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1.3.2 • Public • Published


Library to provide standard, simple caching interfaces (get, put, delete) around the Caching platform services in Oracle's Application Container Cloud service.

Table of Contents


$ npm install accs-cache-handler

Simple Usage

This caching handler is designed to provide a simplified interface for interacting with ACCS caches. It is designed around the standard Node.js callback model, and offers simple 'put', 'get' and 'delete' methods for interacting with objects in the cache. The complete API is available below, but these three methods will cover the majority of use cases. Sample usage is as follows:

var Cache = require('accs-cache-handler');
var cacheName = "BrandNewAppCache";
var objCache = new Cache(cacheName);
//Store an object
objCache.put("CachingKey", "CachingValue", function(err){
    //Retrieve the object
    objCache.get("CachingKey", function(err, result){
        console.log(result); //"CachingValue"
        //Delete the object
        objCache.delete("CachingKey", function(err){

ACCS Requirements

In order to use caching in ACCS, you need to have initialised a Caching Cluster and added a binding to your application. This process is documented here.

Offline Testing

Since the ACCS Caching APIs are only available from within the ACCS Container, it can become somewhat annoying to develop applications which rely upon caching behaviour, as you cannot test your code locally without stubbing all of the caching services. Rather than have everyone who utilises this library write their own stubs, a MockCache interface is bundled for local testing which provides all of the same interfaces, and simply stores cached objects locally (to the node instance, not the instance of the MockCache object).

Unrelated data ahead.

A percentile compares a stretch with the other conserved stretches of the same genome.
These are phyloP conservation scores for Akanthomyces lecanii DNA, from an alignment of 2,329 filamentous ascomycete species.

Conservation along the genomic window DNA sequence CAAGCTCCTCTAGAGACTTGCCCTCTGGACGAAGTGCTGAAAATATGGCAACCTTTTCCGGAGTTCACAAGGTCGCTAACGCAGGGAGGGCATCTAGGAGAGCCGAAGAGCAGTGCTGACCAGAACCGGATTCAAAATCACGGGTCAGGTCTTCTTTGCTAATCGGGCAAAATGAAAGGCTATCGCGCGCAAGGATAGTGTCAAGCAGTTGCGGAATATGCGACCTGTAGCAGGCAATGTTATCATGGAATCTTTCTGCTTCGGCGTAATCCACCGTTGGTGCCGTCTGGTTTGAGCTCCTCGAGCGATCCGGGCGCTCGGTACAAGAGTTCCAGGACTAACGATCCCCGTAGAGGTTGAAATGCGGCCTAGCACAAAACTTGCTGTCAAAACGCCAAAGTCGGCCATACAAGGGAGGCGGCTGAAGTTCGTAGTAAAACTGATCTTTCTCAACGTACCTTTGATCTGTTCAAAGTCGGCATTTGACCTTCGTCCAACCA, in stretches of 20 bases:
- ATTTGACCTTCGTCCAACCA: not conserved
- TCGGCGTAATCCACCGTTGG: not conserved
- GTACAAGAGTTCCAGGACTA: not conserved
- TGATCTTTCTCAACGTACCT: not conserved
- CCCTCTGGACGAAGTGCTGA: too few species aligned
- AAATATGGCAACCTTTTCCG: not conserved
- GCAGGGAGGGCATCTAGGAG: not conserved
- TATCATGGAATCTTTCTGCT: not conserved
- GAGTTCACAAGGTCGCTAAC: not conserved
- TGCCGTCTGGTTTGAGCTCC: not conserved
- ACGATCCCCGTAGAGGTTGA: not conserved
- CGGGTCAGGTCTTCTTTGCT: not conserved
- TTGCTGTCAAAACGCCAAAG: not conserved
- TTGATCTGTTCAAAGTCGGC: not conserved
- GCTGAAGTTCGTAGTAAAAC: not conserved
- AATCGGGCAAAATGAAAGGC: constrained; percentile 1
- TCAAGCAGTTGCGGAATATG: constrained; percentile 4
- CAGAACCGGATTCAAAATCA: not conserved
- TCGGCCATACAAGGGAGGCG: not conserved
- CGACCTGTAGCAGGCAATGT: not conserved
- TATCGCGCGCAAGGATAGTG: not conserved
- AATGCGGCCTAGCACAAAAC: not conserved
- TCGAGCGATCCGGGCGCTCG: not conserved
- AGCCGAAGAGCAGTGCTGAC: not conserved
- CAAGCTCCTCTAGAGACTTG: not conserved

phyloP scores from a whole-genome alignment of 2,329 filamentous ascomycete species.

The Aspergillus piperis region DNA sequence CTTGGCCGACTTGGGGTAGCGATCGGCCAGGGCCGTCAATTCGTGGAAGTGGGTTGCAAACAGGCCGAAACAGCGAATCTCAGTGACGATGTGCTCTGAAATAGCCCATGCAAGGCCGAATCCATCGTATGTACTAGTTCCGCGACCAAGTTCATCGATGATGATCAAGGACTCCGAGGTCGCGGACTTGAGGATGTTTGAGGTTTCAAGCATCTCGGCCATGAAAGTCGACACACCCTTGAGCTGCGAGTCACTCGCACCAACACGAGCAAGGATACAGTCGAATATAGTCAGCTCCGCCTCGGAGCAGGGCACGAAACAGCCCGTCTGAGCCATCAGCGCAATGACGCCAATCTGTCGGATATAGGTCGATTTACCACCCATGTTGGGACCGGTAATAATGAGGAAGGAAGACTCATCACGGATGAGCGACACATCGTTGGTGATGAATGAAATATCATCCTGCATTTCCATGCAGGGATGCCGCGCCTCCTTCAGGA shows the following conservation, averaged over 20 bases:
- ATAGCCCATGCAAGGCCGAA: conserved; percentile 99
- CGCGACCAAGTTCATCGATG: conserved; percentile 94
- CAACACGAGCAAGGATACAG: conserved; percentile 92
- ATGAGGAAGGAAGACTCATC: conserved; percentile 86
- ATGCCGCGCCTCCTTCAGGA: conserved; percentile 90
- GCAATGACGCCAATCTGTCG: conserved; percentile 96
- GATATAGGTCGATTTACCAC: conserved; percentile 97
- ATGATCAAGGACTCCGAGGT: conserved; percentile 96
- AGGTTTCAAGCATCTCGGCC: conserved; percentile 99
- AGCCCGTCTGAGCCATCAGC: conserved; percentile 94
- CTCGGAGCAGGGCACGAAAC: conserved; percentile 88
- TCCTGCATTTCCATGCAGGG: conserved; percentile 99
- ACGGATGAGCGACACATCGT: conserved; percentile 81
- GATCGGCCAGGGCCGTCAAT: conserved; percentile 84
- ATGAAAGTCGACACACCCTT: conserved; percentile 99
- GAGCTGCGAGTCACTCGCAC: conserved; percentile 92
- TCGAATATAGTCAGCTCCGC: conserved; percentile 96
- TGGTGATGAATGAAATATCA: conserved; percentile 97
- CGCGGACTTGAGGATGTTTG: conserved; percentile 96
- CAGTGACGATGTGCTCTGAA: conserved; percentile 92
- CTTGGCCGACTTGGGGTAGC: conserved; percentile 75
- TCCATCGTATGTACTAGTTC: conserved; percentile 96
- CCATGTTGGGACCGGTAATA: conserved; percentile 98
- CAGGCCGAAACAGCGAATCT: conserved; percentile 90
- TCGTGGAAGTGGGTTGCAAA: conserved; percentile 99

This interface is loaded automatically if the CACHING_INTERNAL_CACHE_URL environment variable isn't set. This will occur in ACCS if your Service bindings are absent or incorrect, and should occur all of the time if you are testing code locally. This means there should be no change required to take locally tested code and deploy it to an ACCS instance for SIT testing.

For more information on the CACHING_INTERNAL_CACHE_URL environment variable, check the documentation here.

If for some reason you need to create a mock cache explicitly, you can do so via the .MockCache export.

var Cache = require('accs-cache-handler');
var MockCache = Cache.MockCache;
var explicitMockCache = new MockCache('Explicit-Mock-Cache');

There is a minor difference between the interfaces in that the size attribute returned from Cache.stats is not calculated accurately, it instead simply returns the number of entries time four. Calculating a semi-accurate memory footprint in Javascript for a flexibly sized object is pretty compute intense, and seems unneeded for most scenarios. The online value is still accurate, as it comes from the ACCS Cache instance itself.

Full Documentation

While 'put', 'get', and 'delete' will take you far, sometimes you just need more fine-grained controls. This library is designed to cover the full API capability, including TTL, precise put behaviours, etc.



Creates a new handler for interacting with an ACCS caching instance.

Notably, this doesn't create or join a cache, as cache creation in ACCS is dynamic, meaning caches are created on first insertion, using the supplied cache name.

cacheName: subsequent insertions and retrievals will interact with the cache specified by this cache name.


put(key, val, [ttl], [isBuffer], callback)

put inserts an entry into the cache. This will overwrite any existing entry with the same key. Use putIfAbsent if this is not the desired behaviour.

key: the key used to reference the inserted value in future calls, must be a string or number (which is cast to a string, so a put on 422 will overwrite a previous put with a key of "422").

val: the object to be inserted. This object can be a primitive or a more complex javascript object. This is restricted to objects that can be serialised via JSON.stringify(), so complex objects and arrays are fine, though functions, or objects containing functions will not work. It is possible to store those functions as a string, then eval them, which is about as recommended as using eval() ever is.

ttl: (optional) time-to-live for the cache entry, in ms. An absent or negative value inserts the value with no ttl (indefinite).

isBuffer: (optional) boolean that describes whether to skip parsing the input, and instead treat it as raw data. Deprecated: isBuffer is no longer required, as the object type is detected dynamically